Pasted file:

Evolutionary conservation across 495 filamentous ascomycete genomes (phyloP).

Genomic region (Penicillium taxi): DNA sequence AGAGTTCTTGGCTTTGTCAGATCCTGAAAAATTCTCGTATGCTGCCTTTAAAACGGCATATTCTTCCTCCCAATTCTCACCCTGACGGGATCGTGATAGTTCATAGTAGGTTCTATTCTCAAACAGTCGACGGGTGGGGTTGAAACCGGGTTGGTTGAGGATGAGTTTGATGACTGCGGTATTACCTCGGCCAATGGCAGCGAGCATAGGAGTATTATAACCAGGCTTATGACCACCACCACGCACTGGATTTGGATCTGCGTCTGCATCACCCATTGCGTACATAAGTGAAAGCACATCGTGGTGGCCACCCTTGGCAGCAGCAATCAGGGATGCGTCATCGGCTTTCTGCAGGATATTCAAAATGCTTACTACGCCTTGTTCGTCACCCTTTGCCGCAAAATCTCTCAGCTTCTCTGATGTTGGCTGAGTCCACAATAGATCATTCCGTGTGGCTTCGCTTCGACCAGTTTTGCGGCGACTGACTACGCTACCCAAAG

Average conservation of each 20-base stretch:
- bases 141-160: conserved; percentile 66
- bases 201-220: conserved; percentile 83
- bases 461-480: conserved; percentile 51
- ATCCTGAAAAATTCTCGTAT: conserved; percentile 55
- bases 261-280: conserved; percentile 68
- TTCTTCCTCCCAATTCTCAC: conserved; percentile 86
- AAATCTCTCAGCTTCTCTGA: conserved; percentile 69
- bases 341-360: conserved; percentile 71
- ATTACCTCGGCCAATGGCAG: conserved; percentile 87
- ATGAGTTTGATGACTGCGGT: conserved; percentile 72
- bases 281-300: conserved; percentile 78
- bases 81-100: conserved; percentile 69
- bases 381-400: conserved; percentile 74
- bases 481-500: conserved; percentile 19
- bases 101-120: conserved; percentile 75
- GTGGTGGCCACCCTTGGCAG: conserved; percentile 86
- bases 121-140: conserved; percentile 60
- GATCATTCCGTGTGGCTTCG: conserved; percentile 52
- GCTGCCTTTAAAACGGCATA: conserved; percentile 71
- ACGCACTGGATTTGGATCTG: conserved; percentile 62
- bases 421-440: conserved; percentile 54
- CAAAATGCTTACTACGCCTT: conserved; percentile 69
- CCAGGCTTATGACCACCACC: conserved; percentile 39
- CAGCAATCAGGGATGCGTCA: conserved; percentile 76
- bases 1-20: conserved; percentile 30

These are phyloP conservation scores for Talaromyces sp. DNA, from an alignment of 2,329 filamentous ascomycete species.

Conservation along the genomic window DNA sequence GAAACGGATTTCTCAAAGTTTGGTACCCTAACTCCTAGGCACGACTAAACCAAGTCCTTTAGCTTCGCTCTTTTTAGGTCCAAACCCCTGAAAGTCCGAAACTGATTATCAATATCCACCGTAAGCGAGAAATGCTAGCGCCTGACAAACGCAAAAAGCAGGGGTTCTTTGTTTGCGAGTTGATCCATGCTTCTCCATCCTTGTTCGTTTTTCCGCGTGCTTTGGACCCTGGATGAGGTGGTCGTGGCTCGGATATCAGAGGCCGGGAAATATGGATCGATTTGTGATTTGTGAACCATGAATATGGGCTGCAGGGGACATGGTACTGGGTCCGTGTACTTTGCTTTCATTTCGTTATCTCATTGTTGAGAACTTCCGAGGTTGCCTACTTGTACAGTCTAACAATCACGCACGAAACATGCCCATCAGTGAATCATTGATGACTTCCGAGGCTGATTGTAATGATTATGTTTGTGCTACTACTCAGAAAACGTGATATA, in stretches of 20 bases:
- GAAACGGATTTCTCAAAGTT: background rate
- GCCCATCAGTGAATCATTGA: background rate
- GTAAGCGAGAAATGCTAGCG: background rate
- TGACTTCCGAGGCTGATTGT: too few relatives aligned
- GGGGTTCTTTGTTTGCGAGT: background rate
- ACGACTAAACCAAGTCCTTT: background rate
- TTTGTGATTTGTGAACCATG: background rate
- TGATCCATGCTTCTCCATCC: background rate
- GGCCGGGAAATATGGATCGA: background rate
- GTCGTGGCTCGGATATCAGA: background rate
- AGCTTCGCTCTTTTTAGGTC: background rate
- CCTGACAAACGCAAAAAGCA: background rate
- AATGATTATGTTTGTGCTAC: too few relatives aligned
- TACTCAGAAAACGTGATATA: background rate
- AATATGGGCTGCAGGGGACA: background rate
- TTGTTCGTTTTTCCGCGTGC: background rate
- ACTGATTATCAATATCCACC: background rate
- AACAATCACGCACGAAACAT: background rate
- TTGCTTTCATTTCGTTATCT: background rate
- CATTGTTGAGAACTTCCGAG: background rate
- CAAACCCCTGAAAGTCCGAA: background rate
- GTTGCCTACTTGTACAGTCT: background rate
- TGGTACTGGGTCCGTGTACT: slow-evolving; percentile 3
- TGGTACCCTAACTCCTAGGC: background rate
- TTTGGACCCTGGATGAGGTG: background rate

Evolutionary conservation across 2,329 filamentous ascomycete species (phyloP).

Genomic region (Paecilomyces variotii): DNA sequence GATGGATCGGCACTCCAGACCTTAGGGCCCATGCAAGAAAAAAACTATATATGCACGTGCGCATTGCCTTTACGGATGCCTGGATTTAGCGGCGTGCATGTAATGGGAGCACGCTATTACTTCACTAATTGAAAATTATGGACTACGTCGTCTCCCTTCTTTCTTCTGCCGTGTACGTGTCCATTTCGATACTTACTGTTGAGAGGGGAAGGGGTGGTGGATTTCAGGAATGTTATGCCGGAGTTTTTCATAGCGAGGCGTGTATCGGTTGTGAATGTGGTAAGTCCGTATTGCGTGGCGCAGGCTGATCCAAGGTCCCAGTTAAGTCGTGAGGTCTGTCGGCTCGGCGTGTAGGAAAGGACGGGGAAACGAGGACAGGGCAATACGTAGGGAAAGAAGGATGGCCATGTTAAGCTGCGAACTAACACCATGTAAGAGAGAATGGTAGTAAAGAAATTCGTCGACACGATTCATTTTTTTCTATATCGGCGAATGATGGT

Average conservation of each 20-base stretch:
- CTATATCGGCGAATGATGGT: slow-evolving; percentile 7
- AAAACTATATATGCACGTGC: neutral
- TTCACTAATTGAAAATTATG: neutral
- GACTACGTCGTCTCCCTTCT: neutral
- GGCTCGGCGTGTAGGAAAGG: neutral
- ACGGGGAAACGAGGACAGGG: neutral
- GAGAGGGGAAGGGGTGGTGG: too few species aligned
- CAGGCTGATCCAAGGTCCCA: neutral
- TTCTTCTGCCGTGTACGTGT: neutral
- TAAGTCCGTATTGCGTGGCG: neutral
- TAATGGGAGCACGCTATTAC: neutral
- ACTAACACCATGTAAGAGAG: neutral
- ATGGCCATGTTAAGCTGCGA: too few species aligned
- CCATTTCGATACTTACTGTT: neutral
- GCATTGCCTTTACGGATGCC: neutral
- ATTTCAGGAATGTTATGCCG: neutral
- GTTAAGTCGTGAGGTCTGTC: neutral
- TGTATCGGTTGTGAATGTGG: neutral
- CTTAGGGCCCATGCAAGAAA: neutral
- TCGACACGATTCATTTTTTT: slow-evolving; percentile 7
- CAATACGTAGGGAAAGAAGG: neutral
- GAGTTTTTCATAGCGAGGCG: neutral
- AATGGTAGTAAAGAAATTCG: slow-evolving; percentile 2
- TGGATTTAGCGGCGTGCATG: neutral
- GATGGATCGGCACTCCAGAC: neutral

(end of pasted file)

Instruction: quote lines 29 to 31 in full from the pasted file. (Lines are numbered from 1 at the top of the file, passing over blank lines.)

These are phyloP conservation scores for Talaromyces sp. DNA, from an alignment of 2,329 filamentous ascomycete species.

Conservation along the genomic window DNA sequence GAAACGGATTTCTCAAAGTTTGGTACCCTAACTCCTAGGCACGACTAAACCAAGTCCTTTAGCTTCGCTCTTTTTAGGTCCAAACCCCTGAAAGTCCGAAACTGATTATCAATATCCACCGTAAGCGAGAAATGCTAGCGCCTGACAAACGCAAAAAGCAGGGGTTCTTTGTTTGCGAGTTGATCCATGCTTCTCCATCCTTGTTCGTTTTTCCGCGTGCTTTGGACCCTGGATGAGGTGGTCGTGGCTCGGATATCAGAGGCCGGGAAATATGGATCGATTTGTGATTTGTGAACCATGAATATGGGCTGCAGGGGACATGGTACTGGGTCCGTGTACTTTGCTTTCATTTCGTTATCTCATTGTTGAGAACTTCCGAGGTTGCCTACTTGTACAGTCTAACAATCACGCACGAAACATGCCCATCAGTGAATCATTGATGACTTCCGAGGCTGATTGTAATGATTATGTTTGTGCTACTACTCAGAAAACGTGATATA, in stretches of 20 bases:
- GAAACGGATTTCTCAAAGTT: background rate